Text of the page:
3. Money is not ‘backed by’ or ‘based on’ gold; The gold is money, and valued by weight, whether in a coin or held on reserve for redemption of paper notes or base-metal tokens. Prices and payments will be in weight of gold (grams, milligrams, etc.). There would be no ‘names’ such as Euro’ or ‘Dollar’, just marked by the weight of gold they contain or represent.
4. Nations that overspend will simply run out of money (an automatic regulator); inflexible, but less fragile and corrupt. This means fewer and smaller wars and business cycles! Imprudent banks that lend to nations led by self-serving, corrupt politicians will have losses by defaults, and get no bailouts using fake paper money. There would be no need for a ‘reserve currency’ to substitute some nation’s ‘strong’ currency for gold.
5. If any nation or region’s economy (GDP) grows faster than its gold supply, demand will increase and the domestic value of gold will appreciate (more purchasing power per gram of gold; basic Economics 101 supply and demand). Thus, there is always the ‘right amount’ of money, in the form of purchasing power (which is what really matters!). Since new mining only adds about 1.6% more gold to the world supply each year, the changes causing depreciation (less purchasing power per gram) will be small worldwide, and international money value will tend to be stable or gently upward.
Summary of the ‘Redick Three-Step Plan’ to Save the Euro
Step 1: As a transition from existing Euro currency, all of government-owned gold of member countries (including half of the current open-market ‘gold value’ of holdings of non-Euro cash and bonds of other nations) would be pooled at the European Central Bank (ECB) and held for redeeming the existing Euros (yes, some countries have more ‘per person’ or ‘per euro held’, but this is one of the pains of transition; the worse pain is failure and complete loss!). The above ‘half of ’ requirement is designed to extract a fair share of value from member nations that have only a small percent of their financial assets in gold. The total value of Euro-denominated cash and bonds (similar to our M3) would be divided into the gold reserve to determine ‘gold weight per Euro’. Existing Euros would be valued thereafter by ‘weight of gold’ (the ‘market price’ of gold would not be involved). There would no longer be a ‘Euro price’ of gold. The new money would only have a face value in weight of gold. Legal tender laws would be ended, and private mints allowed. The ECB would have no role, and would be abolished as counterproductive, with its gold sold to private mints by redemption of old Euros (as holders of old Euros trade them in at mints). No new Euro notes, coins, or credits would be issued, and no bonds, or loans made, after the conversion date. It would also be required that existing notes be converted (traded-in) to ‘new money’ within three years after the conversion started.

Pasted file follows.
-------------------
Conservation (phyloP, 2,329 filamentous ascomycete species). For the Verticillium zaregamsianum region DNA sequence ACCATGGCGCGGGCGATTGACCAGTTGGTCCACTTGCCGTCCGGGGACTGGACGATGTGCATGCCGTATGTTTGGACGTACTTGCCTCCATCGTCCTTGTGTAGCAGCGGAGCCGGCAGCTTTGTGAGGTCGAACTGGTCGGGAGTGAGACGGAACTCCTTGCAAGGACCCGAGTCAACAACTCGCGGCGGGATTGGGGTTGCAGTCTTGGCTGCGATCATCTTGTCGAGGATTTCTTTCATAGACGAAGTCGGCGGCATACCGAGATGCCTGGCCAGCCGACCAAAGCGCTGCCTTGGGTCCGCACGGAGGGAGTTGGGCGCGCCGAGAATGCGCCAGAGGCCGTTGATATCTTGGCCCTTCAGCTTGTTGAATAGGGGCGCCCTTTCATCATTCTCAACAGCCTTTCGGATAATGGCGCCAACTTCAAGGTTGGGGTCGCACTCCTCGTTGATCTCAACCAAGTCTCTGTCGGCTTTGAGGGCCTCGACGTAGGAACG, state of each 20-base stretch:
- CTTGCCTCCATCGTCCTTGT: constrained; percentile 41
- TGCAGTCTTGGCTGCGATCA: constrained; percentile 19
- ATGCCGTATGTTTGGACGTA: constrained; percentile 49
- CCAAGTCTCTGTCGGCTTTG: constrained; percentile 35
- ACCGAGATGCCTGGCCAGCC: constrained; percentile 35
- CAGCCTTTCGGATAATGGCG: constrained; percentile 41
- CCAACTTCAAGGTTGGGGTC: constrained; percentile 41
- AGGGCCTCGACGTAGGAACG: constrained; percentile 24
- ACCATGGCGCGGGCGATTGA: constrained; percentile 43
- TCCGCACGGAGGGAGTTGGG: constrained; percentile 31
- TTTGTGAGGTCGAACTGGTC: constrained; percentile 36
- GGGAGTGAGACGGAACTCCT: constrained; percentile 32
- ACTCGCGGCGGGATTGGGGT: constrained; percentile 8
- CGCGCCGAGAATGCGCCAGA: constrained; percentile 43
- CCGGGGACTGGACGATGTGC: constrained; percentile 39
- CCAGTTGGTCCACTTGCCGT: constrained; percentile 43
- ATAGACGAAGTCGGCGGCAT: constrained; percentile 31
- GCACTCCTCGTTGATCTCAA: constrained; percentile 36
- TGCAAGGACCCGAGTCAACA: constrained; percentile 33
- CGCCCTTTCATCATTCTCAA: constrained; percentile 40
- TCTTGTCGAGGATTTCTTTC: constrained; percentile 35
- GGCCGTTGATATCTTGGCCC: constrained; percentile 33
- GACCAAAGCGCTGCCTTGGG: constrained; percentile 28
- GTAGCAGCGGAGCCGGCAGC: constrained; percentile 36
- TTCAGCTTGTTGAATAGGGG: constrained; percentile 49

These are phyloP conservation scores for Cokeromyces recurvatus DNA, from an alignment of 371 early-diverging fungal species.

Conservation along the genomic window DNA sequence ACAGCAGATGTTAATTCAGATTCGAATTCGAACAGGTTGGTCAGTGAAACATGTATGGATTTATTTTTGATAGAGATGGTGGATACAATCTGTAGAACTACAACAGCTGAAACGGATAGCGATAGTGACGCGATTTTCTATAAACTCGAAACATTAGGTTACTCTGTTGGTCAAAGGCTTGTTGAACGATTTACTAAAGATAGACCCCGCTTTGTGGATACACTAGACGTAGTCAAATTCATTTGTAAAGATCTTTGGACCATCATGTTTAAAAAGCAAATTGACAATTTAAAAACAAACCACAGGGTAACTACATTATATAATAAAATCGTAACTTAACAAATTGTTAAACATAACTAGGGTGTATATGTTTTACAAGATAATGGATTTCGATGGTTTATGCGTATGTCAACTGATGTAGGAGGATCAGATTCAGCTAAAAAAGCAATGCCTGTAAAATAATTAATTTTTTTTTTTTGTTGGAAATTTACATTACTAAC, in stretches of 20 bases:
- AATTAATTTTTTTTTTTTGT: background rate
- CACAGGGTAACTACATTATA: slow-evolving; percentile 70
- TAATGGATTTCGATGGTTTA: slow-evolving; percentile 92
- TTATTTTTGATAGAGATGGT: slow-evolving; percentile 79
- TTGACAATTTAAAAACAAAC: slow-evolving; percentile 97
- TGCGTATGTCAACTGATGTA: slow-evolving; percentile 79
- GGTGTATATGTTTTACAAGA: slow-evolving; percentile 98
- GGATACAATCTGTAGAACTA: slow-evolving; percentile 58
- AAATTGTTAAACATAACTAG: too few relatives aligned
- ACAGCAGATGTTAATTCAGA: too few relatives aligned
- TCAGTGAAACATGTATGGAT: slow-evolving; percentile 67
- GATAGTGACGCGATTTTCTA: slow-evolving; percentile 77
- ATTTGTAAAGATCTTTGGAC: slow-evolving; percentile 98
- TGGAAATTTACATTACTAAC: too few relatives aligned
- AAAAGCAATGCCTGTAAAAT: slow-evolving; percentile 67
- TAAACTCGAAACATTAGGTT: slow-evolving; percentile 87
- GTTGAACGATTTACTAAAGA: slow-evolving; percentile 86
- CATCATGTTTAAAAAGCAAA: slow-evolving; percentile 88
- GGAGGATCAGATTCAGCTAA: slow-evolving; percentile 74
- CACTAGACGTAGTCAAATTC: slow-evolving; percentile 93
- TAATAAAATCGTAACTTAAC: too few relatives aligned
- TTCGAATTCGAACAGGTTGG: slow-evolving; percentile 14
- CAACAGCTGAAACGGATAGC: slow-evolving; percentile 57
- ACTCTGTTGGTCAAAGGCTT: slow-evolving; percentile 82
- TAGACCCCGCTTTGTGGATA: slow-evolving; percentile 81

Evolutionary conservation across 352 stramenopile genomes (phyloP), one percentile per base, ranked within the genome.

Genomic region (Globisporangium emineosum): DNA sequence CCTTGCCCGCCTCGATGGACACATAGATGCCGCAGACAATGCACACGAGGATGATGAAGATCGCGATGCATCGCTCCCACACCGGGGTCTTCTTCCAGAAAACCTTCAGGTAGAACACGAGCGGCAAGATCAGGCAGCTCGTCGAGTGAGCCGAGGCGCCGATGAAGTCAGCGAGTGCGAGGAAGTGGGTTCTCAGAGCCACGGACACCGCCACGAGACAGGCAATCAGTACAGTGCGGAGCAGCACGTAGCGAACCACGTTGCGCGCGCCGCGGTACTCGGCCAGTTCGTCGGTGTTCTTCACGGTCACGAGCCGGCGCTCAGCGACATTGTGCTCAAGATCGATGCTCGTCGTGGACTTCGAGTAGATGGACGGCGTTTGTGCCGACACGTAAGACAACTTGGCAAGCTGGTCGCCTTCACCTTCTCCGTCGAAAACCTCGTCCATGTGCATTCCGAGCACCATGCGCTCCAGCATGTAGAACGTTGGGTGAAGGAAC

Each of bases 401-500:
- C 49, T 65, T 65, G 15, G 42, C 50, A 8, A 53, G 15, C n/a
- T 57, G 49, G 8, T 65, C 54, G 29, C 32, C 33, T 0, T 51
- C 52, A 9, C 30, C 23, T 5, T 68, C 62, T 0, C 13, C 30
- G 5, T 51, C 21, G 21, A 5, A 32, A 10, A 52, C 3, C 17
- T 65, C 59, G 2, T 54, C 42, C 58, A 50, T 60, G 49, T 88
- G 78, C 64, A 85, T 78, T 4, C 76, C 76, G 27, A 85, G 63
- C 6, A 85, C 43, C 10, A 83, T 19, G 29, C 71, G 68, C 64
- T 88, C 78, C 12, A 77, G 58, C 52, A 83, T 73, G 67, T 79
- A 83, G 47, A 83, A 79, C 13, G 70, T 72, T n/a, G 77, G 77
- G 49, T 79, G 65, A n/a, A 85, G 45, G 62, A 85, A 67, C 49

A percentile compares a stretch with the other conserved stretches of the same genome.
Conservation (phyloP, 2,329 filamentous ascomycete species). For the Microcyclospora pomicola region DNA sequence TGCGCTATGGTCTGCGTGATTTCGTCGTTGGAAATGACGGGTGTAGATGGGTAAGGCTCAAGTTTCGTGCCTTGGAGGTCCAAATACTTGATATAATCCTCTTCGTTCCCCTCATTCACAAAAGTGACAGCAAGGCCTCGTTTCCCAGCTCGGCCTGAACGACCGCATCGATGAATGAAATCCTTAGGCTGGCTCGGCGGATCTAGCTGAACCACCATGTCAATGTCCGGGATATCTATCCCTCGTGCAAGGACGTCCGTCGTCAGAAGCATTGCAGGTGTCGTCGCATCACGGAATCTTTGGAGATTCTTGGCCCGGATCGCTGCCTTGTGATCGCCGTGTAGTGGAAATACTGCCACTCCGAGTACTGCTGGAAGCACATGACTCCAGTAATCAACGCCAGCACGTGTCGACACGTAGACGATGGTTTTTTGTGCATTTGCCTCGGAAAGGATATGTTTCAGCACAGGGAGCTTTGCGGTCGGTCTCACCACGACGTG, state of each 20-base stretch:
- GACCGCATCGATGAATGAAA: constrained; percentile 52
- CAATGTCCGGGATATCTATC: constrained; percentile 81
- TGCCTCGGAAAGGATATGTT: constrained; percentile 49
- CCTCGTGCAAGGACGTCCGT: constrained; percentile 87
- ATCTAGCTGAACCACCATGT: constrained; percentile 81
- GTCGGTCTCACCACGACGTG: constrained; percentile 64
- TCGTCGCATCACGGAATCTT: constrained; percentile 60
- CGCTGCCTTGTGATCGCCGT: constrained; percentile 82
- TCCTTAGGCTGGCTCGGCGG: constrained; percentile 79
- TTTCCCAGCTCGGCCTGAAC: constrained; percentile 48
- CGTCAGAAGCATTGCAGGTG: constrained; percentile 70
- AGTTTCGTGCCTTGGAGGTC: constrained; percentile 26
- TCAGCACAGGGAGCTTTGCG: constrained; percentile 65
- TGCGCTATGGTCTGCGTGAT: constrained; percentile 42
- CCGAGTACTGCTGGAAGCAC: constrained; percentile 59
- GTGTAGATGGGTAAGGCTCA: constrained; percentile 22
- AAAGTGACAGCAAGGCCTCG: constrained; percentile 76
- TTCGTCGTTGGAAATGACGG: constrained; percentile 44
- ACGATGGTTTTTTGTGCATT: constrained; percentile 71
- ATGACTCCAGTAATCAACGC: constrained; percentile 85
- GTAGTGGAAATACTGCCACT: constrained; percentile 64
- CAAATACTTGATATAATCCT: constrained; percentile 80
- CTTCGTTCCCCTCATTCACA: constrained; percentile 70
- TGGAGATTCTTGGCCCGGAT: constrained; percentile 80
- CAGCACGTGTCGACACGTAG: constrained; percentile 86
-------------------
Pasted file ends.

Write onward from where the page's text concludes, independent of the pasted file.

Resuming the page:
Step 2: The EU government and ECB will have zero control (no mint licenses, reserve minimums, etc.), and no other role except inspections for fraud (false gold reserve claims, etc.), which could also be done by private firms. Customer choice and demand will rule!
Step 3: The EU plans for conversion would be public so other nations could prepare. No international conferences would be involved (to avoid delays, and dilution of terms). On the day of conversion, all Euros would be redeemable in gold, so there would be no ‘run’ to dump them. I predict that all nations will soon convert to gold, because sellers will not accept their trash fiat paper! As this occurs, foreign exchange (and currency manipulation by nations, G20, IMF, World Bank, BIS, etc.) will fade because all major currencies will be valued by weight and fineness of gold, and each international transaction will be ‘in balance’ when it occurs; no ‘settling of imbalances’ between nations will be needed.
Based on lessons from history, the EU members will enjoy more peace and prosperity once they adopt a sound monetary system. A stable currency value, and an economy free of government intervention, allows business managers to plan and grow better, and gives incentive for all citizens to save, which provides capital for future investments.
If any member nation refuses to comply with the conversion to gold as money, they will be required to resign from the EU, and create their own currency. If they are smart, and want to avoid further decline and losses, they will follow a plan similar to the one suggested here. So should the USA!
Related Articles by David Redick:
Why Use Gold as Money?
How to Abolish the Fed and Convert Gold to Money
The Impact of Fiat Money as the World’s Reserve Currency
The Phases of an Empire
The Cost of Building and Operating Empire-USA